We are concerned about our own expectations because like I said it has to be better than what we have done in the past. But if we were concerned only about fans’ expectations we would have done the blast-beats shit forever. I think that with this particular Extreme Black Metal that 1349 are doing – even though it’s a beautiful thought – being concerned about the fans is unrealistic, because we all have to work somewhere else which gives us the kind of beauty of being free musically.

Music is not giving me any money. It’s not like if I write catchy shit then I can live from it forever. I mean it’s Black Metal; it doesn’t matter how catchy it is, no one is going to listen on a large scale that matters enough. So we can be thoroughly honest. We can show what we can do and the expectations of others are not really relevant, and that is the way Black Metal should be. It should be internal; it didn’t get to where it is now by worrying about what other people would think about it.

When can we expect the next 1349 album to be ready?

As far as I know it will be ready by late fall, probably October or November.

1349 live at Inferno Festival 2019
Photo by Storm D-Live photography

What about the tours?

We are going to tour the US in November most likely. We are doing the US this fall and then Europe probably next year. Things might change though, but that’s the plan we have at the moment.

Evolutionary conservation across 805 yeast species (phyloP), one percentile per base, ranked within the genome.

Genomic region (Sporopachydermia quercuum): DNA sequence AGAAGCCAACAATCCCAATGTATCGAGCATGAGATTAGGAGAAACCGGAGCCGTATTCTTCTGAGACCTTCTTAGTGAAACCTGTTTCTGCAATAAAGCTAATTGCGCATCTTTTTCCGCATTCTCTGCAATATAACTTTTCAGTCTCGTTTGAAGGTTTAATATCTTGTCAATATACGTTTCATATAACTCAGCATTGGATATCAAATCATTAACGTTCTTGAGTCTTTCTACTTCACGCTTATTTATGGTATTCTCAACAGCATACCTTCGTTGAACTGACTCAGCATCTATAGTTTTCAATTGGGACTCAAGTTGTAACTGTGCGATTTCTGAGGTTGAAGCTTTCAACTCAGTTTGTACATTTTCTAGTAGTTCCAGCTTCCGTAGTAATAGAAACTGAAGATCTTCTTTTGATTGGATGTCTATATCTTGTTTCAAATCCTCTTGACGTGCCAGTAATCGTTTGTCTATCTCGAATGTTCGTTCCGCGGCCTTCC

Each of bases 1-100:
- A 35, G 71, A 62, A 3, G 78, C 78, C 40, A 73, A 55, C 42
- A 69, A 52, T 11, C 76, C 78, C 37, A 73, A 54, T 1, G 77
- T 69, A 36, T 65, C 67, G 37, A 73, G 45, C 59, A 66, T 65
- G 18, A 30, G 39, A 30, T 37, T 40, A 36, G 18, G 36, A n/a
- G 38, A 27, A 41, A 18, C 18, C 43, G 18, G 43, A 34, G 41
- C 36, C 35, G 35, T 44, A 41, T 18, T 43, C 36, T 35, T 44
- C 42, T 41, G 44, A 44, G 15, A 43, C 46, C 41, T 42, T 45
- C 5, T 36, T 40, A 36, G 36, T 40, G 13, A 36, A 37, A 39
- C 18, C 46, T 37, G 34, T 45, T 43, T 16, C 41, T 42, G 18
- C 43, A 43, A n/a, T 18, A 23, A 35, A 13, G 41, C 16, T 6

How about the drummer situation? I saw you with Dominator in The Netherlands. Is it going to be like that if Frost can’t tour?

We have drummers we use when Frost is busy so he will continue with us, but he is busy with Nordjevel.

…and Myrkskog

I really hope Myrkskog release an album soon. But they have discarded like 3 or 4 albums already. We in 1349 try to push ourselves harder, but the guys in Myrkskog do not know when to stop. They are always wanting to do things faster and more technical. But I love Myrkskog because they are fantastic and super intense. They never let go, never let down. It must be tiresome, but it’s fantastic. That spirit is indomitable.


Are you currently working with other bands/projects?

As you might remember, in the late ’80s there was a band called Mortem. That was Steinar Sverd from Arcturus. Mortem was the band before Arcturus. You might also remember Marius Vold, who was the vocalist of Thorns for a while, and Hellhammer. Somehow I’ve insinuated myself into this crowd and the debut album has been recorded. So it is the reunion of these guys, and fortunately I’m going to there playing bass. The album will be out sometime this fall.

The album was finished around the time 1349 started really going to the studio, so it was a bit stressful. It will be out on Peaceville in the fall. Some shows are planned as well. It is interesting because Marius, the singer, he kinda left the metal scene in the ’90s. After Euronymous got killed, Marius left totally. So he sings like it’s 1993. He is fantastic. No one sings like that anymore. He has this old school, ugly thing. It’s hard to describe. Steinar is playing the keys and the guitars on the album. Hellhammer on drums, so again I’m lucky to be there.

Another supergroup, that’s cool!

Then Svart Lotus are going to be doing some gigs as well, some with Mork and some festivals. Both Mortem and 1349 are going to do some festivals. We are confirmed for Rockstadt Extreme Fest.

Anything else you would like to add?

I hope to see you guys on the road with whatever band I’m with, and stay metal.